Jo shares her experience of being a Mother, Carer -part 2

“Hitting 25, does it get easier or harder”

Hitting 25 everything gets harder and if you don’t have a label (which I hate) you have to fight for everything and Jess is unable to do this on her own! Recently Jess became partially sighted through eye surgery. Very little sight in her right and not perfect in the left, but we cannot register as her partially sighted because her left eye is too good! So we have gone through yet another assessment as the 12 hours care she receives to live on her own is not enough to cover her needs though better than the 2 she was originally awarded, but took legal action to get the 12 hours. But that assessment took place in May and still no news. We have been told she won’t lose any as can happen when a re-assessment takes place! Then there is the match funding out of Jess’s benefits for her direct payments, the yearly reviews, the change over from DLA to PIPS. I could go on.

Guilt! It is always there and no matter how hard you try to push it to the back of your brain it somehow worms its way back to the front. Was it my fault Jess is disabled, did I do something wrong during pregnancy? I doing the right thing in sending my child to a special school or should they remain in mainstream schooling? People say things that make you think you are a bad parent such as “should you really allow your daughter to do things other children do?” “Should you not live with your daughter?” But the hardest thing is trying to explain why you will go to the end of the earth to protect them and see they are safe, because they are unable to do this for themselves. Both my children are my world and I love them so much but with a child who is so vulnerable you go that extra mile!

But there is another side to all this. Despite all Jess’s difficulties I wouldn’t change her and I know her dad wouldn’t.

Jess has achieved so much in her life and we are so very proud of her. Jess now works 2 days a week in a garden nursery, she volunteers at a day centre helping to teach sign language. She is vice chair of People’s Parliament Worcestershire for disabilities. She as joined a signing choir. She does Special Olympics, 3 years ago winning gold and silver medals at the national games.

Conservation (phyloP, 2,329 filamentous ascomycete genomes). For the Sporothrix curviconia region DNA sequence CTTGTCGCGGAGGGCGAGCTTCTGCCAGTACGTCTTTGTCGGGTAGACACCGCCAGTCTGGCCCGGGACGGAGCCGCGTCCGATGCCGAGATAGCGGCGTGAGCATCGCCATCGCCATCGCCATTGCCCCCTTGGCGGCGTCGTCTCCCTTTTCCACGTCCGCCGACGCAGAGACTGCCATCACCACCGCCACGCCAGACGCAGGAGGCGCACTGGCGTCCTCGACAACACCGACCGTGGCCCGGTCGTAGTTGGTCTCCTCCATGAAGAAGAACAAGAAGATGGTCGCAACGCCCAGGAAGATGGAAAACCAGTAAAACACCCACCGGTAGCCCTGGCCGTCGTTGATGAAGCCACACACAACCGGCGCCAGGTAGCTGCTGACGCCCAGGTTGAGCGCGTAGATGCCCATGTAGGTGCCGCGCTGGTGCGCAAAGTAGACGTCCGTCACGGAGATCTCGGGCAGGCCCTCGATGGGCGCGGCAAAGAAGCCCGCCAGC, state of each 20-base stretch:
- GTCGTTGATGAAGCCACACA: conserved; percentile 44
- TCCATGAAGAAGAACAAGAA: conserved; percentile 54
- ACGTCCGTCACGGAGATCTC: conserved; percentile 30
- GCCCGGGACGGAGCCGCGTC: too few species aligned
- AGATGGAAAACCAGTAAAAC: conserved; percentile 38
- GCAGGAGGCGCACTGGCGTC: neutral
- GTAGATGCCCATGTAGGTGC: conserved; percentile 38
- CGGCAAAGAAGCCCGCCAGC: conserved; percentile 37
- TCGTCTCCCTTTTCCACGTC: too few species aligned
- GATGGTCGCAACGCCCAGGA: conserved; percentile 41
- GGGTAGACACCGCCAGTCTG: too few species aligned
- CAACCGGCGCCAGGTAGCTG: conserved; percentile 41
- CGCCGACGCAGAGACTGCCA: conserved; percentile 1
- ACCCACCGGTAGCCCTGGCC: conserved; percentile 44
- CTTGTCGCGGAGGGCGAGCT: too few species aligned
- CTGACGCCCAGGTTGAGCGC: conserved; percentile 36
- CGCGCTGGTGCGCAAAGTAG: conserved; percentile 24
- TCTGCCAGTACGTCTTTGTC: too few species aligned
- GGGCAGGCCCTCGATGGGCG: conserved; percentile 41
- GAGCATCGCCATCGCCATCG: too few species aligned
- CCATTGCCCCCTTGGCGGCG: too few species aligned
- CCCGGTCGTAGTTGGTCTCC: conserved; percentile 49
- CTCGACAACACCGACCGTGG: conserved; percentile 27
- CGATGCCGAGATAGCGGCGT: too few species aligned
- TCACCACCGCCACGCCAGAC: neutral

More recently  our second book was published which we co-wrote. As story about a disabled fairy called Jess. Jess is a fairy who looks different but just like Jess herself all she wants to do is be accepted in her community and help others. Jess tells me how she has felt growing up and we try to put this into words. The first book ‘Jess the Goth Fairy’ is about bullying the second about looking different. The message being ‘it’s ok to be different as we are all the same inside!’ The journey it has taken us has been amazing. We visit schools, colleges and disabled organisations where I read our story and Jess signs it. Then she chats to the young people about what is like to be disabled. To see her stand up in front of 200 pupils on her first visit and answer questions of any kind was so emotional and such pride! Seeing these young people who perhaps have never met someone who looks different, nervous at first, but chatting to Jess is wonderful. Jess also encourages them to go for their dream no matter how small, and more important ‘Never give up!’





We also talk to new police officers and GP’s about the stresses of independently living in the community not only from Jess’s view but mine as well as a parent/carer.

I suppose where I am coming from, is yes, there are moments of sheer desperation and these are never going to go away the 24/7 worry question no one will answer “What happens when I am not here?” But there are the magic moments such as the gold medal or watching Jess at People’s Parliament or just having that voice smiling down the phone saying “I love you mum”

To all parents who have a child that needs that extra bit of help along the way, it’s so hard and there will be days when you just sit down a cry and shout at the phone or just want to give up. Don’t, keep fighting and if we all do this we can make a better, safer life for our vulnerable young people.



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